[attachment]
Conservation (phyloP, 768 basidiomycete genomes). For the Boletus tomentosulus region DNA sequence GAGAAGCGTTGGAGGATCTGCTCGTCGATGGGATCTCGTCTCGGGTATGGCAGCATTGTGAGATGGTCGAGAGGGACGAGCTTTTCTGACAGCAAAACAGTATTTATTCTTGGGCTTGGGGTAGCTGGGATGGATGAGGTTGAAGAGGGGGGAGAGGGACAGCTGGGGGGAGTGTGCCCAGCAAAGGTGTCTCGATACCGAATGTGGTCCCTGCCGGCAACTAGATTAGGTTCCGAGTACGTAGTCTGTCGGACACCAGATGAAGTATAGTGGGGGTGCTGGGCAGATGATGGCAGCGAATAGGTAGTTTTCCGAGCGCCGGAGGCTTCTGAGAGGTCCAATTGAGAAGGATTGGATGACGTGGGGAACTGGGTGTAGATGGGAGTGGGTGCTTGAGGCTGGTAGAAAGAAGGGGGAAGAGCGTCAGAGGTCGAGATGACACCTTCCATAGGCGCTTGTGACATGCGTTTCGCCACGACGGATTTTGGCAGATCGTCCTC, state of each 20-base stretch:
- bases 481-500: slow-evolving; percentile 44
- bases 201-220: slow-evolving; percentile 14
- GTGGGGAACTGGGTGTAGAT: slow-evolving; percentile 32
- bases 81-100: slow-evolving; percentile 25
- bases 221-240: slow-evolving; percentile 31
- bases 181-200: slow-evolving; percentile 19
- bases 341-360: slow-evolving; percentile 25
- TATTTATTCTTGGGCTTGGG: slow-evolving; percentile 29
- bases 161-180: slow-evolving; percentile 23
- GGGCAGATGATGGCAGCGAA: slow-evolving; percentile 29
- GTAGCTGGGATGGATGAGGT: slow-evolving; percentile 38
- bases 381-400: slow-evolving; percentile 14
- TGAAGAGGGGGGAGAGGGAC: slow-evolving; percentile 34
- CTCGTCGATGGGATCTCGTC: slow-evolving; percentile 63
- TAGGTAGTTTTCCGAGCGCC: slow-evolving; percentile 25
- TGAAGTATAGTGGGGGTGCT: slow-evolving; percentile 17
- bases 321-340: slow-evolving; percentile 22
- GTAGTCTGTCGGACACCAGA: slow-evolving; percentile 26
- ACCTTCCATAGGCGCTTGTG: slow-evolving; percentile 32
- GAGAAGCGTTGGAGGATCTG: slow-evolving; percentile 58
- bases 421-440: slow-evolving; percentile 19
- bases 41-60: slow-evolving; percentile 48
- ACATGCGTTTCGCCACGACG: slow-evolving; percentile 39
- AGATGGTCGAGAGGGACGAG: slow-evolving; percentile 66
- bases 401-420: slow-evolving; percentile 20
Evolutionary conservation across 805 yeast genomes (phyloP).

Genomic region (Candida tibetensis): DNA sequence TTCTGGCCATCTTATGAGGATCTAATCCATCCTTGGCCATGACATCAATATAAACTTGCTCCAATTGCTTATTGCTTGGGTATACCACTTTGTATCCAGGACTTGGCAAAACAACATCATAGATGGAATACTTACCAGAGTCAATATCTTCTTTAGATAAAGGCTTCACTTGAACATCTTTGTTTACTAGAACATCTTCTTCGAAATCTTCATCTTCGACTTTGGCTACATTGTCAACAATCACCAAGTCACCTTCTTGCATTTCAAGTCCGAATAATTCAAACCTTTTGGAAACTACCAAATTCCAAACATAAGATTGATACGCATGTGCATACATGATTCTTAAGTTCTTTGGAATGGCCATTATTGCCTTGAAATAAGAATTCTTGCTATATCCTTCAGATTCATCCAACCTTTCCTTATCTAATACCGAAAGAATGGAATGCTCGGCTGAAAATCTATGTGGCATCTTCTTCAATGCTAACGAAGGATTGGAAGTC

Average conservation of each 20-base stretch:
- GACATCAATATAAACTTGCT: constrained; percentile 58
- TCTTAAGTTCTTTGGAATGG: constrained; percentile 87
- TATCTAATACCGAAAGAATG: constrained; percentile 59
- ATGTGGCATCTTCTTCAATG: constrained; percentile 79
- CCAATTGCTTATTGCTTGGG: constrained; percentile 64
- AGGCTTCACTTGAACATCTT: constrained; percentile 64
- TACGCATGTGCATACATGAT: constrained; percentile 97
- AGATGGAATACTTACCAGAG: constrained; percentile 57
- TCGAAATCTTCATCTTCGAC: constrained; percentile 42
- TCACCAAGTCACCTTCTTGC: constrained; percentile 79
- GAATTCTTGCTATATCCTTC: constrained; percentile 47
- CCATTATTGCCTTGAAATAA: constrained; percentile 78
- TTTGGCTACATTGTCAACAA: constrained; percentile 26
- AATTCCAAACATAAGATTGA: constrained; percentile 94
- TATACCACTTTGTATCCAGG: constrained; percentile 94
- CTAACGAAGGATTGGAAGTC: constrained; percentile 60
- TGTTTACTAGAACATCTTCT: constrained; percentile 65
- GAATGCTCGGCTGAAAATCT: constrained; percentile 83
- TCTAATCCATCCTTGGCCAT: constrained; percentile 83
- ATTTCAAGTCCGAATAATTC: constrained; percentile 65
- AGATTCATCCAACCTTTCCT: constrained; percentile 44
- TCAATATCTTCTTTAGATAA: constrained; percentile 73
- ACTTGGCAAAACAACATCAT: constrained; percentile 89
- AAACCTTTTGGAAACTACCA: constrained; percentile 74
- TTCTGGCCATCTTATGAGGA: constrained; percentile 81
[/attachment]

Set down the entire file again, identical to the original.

Conservation (phyloP, 768 basidiomycete genomes). For the Boletus tomentosulus region DNA sequence GAGAAGCGTTGGAGGATCTGCTCGTCGATGGGATCTCGTCTCGGGTATGGCAGCATTGTGAGATGGTCGAGAGGGACGAGCTTTTCTGACAGCAAAACAGTATTTATTCTTGGGCTTGGGGTAGCTGGGATGGATGAGGTTGAAGAGGGGGGAGAGGGACAGCTGGGGGGAGTGTGCCCAGCAAAGGTGTCTCGATACCGAATGTGGTCCCTGCCGGCAACTAGATTAGGTTCCGAGTACGTAGTCTGTCGGACACCAGATGAAGTATAGTGGGGGTGCTGGGCAGATGATGGCAGCGAATAGGTAGTTTTCCGAGCGCCGGAGGCTTCTGAGAGGTCCAATTGAGAAGGATTGGATGACGTGGGGAACTGGGTGTAGATGGGAGTGGGTGCTTGAGGCTGGTAGAAAGAAGGGGGAAGAGCGTCAGAGGTCGAGATGACACCTTCCATAGGCGCTTGTGACATGCGTTTCGCCACGACGGATTTTGGCAGATCGTCCTC, state of each 20-base stretch:
- bases 481-500: slow-evolving; percentile 44
- bases 201-220: slow-evolving; percentile 14
- GTGGGGAACTGGGTGTAGAT: slow-evolving; percentile 32
- bases 81-100: slow-evolving; percentile 25
- bases 221-240: slow-evolving; percentile 31
- bases 181-200: slow-evolving; percentile 19
- bases 341-360: slow-evolving; percentile 25
- TATTTATTCTTGGGCTTGGG: slow-evolving; percentile 29
- bases 161-180: slow-evolving; percentile 23
- GGGCAGATGATGGCAGCGAA: slow-evolving; percentile 29
- GTAGCTGGGATGGATGAGGT: slow-evolving; percentile 38
- bases 381-400: slow-evolving; percentile 14
- TGAAGAGGGGGGAGAGGGAC: slow-evolving; percentile 34
- CTCGTCGATGGGATCTCGTC: slow-evolving; percentile 63
- TAGGTAGTTTTCCGAGCGCC: slow-evolving; percentile 25
- TGAAGTATAGTGGGGGTGCT: slow-evolving; percentile 17
- bases 321-340: slow-evolving; percentile 22
- GTAGTCTGTCGGACACCAGA: slow-evolving; percentile 26
- ACCTTCCATAGGCGCTTGTG: slow-evolving; percentile 32
- GAGAAGCGTTGGAGGATCTG: slow-evolving; percentile 58
- bases 421-440: slow-evolving; percentile 19
- bases 41-60: slow-evolving; percentile 48
- ACATGCGTTTCGCCACGACG: slow-evolving; percentile 39
- AGATGGTCGAGAGGGACGAG: slow-evolving; percentile 66
- bases 401-420: slow-evolving; percentile 20
Evolutionary conservation across 805 yeast genomes (phyloP).

Genomic region (Candida tibetensis): DNA sequence TTCTGGCCATCTTATGAGGATCTAATCCATCCTTGGCCATGACATCAATATAAACTTGCTCCAATTGCTTATTGCTTGGGTATACCACTTTGTATCCAGGACTTGGCAAAACAACATCATAGATGGAATACTTACCAGAGTCAATATCTTCTTTAGATAAAGGCTTCACTTGAACATCTTTGTTTACTAGAACATCTTCTTCGAAATCTTCATCTTCGACTTTGGCTACATTGTCAACAATCACCAAGTCACCTTCTTGCATTTCAAGTCCGAATAATTCAAACCTTTTGGAAACTACCAAATTCCAAACATAAGATTGATACGCATGTGCATACATGATTCTTAAGTTCTTTGGAATGGCCATTATTGCCTTGAAATAAGAATTCTTGCTATATCCTTCAGATTCATCCAACCTTTCCTTATCTAATACCGAAAGAATGGAATGCTCGGCTGAAAATCTATGTGGCATCTTCTTCAATGCTAACGAAGGATTGGAAGTC

Average conservation of each 20-base stretch:
- GACATCAATATAAACTTGCT: constrained; percentile 58
- TCTTAAGTTCTTTGGAATGG: constrained; percentile 87
- TATCTAATACCGAAAGAATG: constrained; percentile 59
- ATGTGGCATCTTCTTCAATG: constrained; percentile 79
- CCAATTGCTTATTGCTTGGG: constrained; percentile 64
- AGGCTTCACTTGAACATCTT: constrained; percentile 64
- TACGCATGTGCATACATGAT: constrained; percentile 97
- AGATGGAATACTTACCAGAG: constrained; percentile 57
- TCGAAATCTTCATCTTCGAC: constrained; percentile 42
- TCACCAAGTCACCTTCTTGC: constrained; percentile 79
- GAATTCTTGCTATATCCTTC: constrained; percentile 47
- CCATTATTGCCTTGAAATAA: constrained; percentile 78
- TTTGGCTACATTGTCAACAA: constrained; percentile 26
- AATTCCAAACATAAGATTGA: constrained; percentile 94
- TATACCACTTTGTATCCAGG: constrained; percentile 94
- CTAACGAAGGATTGGAAGTC: constrained; percentile 60
- TGTTTACTAGAACATCTTCT: constrained; percentile 65
- GAATGCTCGGCTGAAAATCT: constrained; percentile 83
- TCTAATCCATCCTTGGCCAT: constrained; percentile 83
- ATTTCAAGTCCGAATAATTC: constrained; percentile 65
- AGATTCATCCAACCTTTCCT: constrained; percentile 44
- TCAATATCTTCTTTAGATAA: constrained; percentile 73
- ACTTGGCAAAACAACATCAT: constrained; percentile 89
- AAACCTTTTGGAAACTACCA: constrained; percentile 74
- TTCTGGCCATCTTATGAGGA: constrained; percentile 81